So while people are living much longer these days, many are spending those extra years sick, tired, and disabled. In other words, there remains a troubling gap between the quantity of years lived – the lifespan – and the quality of health while alive – the healthspan. While bridging the gap between the two can look like delaying the onset of disease or reducing the severity of it, the World Health Organization suggests taking it a step further, encouraging the global community to aspire for a state of “complete physical, mental, and social well-being and not merely the absence of disease or infirmity.”

Expand your healthspan: how to eat for healthy longevity

Living a long life filled with vibrancy and health may seem like too lofty a goal, but here’s the reassuring thing. With your fork, you have the ultimate power to take charge of your health. By treating what you eat like medicine, you can decide to eat foods that heal versus harm, that prevent disease rather than contribute to it.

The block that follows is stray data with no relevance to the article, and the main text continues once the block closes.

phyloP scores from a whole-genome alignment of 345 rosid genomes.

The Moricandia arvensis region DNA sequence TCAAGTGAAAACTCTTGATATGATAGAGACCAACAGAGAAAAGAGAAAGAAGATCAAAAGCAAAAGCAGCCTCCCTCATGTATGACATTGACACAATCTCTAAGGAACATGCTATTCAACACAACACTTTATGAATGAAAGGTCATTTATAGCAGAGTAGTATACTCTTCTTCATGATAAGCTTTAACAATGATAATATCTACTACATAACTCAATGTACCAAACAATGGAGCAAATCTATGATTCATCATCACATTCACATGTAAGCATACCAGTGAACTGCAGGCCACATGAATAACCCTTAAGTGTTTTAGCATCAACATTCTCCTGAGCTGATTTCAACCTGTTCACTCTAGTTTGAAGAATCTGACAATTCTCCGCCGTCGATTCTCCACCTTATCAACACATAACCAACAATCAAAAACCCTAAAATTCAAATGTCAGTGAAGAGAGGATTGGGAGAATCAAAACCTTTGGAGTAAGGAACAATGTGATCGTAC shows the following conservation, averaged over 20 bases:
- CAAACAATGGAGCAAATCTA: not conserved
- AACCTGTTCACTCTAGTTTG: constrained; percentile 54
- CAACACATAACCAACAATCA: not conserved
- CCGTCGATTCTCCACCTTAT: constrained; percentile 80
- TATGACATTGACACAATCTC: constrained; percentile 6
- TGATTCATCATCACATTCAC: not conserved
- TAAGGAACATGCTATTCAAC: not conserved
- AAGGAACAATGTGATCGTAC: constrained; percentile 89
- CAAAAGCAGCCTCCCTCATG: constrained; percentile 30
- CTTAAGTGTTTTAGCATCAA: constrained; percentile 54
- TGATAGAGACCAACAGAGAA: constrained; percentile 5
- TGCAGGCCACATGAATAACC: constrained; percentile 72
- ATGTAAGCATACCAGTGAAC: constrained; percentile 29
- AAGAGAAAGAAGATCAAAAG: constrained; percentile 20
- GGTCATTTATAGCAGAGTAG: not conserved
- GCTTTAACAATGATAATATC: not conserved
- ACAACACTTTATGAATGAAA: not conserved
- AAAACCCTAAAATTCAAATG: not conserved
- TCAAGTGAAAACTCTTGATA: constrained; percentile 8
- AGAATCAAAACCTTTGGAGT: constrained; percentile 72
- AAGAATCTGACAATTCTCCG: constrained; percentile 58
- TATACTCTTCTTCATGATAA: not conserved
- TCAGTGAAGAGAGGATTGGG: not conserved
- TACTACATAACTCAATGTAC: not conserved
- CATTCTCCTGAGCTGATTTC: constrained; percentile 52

Eating to get your healthspan most aligned with your lifespan consists of consuming mostly foods that keep your blood sugar balanced. This is most easily achieved by focusing on low carb minimally processed, whole foods. During digestion, carbohydrates break down into sugar, which enters your bloodstream. A food that’s heavy in processed carbs will have a larger impact on your health because it causes a quick rise in your blood sugar which results in high insulin levels. If this is repeated frequently, the high insulin remains elevated.  Managing blood sugar, better maintains the normal fluctuations of insulin, and is shown to not only prevent diabetes, but can also stave off a number of health conditions like obesity, heart disease, inflammation, and cognitive impairment. Enjoying a variety of fresh vegetables and foods that are low in carbs and focusing on adequate protein, fiber, and fat will curb rapid sugar and insulin spikes and maintain a steady blood sugar level and normal insulin response throughout the day.

Fill your plate with these healthspan-boosting foods

Vegetables. Vegetables are not only teeming with hundreds of disease-fighting antioxidants, they also offer a hefty dose of daily fiber to keep you full while helping to manage your weight and keep your gut healthy. Load up on these low carb veggies to get maximum nutrition while ensuring your blood sugar stays steady.

  • Arugula, watercress, kale, lettuce, parsley, cilantro, broccoli, cauliflower, collards, Brussels sprouts, broccoli sprouts, cabbage, sea vegetables, mushrooms, and onions